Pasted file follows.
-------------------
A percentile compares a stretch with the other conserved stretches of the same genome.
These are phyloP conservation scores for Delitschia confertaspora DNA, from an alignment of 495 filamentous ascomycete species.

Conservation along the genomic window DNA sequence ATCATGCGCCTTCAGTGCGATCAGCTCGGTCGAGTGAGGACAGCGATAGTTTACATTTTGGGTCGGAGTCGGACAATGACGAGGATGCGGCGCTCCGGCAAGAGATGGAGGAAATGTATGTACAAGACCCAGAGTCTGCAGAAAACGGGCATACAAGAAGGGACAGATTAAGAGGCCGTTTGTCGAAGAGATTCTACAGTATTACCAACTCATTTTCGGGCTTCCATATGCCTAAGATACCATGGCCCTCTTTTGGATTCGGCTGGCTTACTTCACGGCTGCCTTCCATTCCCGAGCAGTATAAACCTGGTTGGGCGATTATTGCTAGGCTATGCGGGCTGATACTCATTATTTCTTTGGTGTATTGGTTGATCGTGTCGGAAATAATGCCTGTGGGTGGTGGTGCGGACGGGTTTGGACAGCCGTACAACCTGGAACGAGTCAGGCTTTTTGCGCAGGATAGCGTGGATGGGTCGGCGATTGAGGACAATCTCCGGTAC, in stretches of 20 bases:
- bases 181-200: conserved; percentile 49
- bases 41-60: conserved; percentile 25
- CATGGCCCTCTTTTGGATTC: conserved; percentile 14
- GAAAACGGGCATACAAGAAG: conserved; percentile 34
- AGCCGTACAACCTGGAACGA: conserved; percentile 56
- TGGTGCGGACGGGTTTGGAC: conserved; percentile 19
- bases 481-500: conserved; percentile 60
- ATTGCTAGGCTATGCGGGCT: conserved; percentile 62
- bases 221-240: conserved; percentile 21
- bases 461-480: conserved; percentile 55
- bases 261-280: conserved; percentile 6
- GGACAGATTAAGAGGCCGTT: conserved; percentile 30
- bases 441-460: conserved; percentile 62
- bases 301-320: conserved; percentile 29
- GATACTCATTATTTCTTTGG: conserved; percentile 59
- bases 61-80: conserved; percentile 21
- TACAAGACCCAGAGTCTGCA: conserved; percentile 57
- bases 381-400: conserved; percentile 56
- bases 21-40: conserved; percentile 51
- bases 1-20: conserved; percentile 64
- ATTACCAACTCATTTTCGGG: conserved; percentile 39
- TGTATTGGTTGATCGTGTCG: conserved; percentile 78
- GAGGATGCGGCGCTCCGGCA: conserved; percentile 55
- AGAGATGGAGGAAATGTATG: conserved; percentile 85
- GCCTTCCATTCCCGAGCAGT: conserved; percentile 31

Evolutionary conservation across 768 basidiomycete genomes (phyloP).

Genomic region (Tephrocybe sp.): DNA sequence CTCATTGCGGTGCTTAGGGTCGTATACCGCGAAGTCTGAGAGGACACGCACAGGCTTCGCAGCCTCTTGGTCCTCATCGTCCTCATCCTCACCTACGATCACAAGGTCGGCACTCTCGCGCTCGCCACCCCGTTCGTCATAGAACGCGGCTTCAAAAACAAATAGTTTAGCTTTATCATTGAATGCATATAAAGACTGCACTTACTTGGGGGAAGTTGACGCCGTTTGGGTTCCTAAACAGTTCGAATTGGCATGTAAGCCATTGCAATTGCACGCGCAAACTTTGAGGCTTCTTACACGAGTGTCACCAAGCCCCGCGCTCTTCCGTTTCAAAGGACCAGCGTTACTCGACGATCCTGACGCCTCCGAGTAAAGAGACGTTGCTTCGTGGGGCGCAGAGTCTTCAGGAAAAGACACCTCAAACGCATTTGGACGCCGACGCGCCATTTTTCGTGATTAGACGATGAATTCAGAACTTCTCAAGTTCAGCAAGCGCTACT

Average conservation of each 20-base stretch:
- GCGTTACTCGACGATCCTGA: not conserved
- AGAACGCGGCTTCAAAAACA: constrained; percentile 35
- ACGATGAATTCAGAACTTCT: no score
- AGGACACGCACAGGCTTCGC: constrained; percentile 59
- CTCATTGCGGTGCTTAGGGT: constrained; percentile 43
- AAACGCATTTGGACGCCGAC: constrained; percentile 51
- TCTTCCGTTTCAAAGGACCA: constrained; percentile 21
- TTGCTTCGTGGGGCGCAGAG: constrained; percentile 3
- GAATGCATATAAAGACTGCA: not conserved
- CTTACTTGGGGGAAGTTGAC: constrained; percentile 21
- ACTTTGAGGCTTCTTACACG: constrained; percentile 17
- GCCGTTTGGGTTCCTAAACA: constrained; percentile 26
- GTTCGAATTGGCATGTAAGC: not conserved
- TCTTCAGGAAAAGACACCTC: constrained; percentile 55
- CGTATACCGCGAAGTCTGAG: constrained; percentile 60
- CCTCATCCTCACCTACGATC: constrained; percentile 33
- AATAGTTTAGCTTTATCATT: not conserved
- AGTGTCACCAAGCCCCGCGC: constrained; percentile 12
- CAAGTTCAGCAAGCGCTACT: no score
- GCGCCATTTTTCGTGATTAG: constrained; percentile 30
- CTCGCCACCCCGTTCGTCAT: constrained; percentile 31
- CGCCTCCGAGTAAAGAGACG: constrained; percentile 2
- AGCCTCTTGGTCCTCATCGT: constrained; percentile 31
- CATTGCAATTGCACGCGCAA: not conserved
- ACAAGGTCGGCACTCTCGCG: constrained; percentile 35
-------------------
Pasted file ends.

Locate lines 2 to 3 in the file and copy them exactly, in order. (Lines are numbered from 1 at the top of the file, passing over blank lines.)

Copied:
These are phyloP conservation scores for Delitschia confertaspora DNA, from an alignment of 495 filamentous ascomycete species.

Conservation along the genomic window DNA sequence ATCATGCGCCTTCAGTGCGATCAGCTCGGTCGAGTGAGGACAGCGATAGTTTACATTTTGGGTCGGAGTCGGACAATGACGAGGATGCGGCGCTCCGGCAAGAGATGGAGGAAATGTATGTACAAGACCCAGAGTCTGCAGAAAACGGGCATACAAGAAGGGACAGATTAAGAGGCCGTTTGTCGAAGAGATTCTACAGTATTACCAACTCATTTTCGGGCTTCCATATGCCTAAGATACCATGGCCCTCTTTTGGATTCGGCTGGCTTACTTCACGGCTGCCTTCCATTCCCGAGCAGTATAAACCTGGTTGGGCGATTATTGCTAGGCTATGCGGGCTGATACTCATTATTTCTTTGGTGTATTGGTTGATCGTGTCGGAAATAATGCCTGTGGGTGGTGGTGCGGACGGGTTTGGACAGCCGTACAACCTGGAACGAGTCAGGCTTTTTGCGCAGGATAGCGTGGATGGGTCGGCGATTGAGGACAATCTCCGGTAC, in stretches of 20 bases: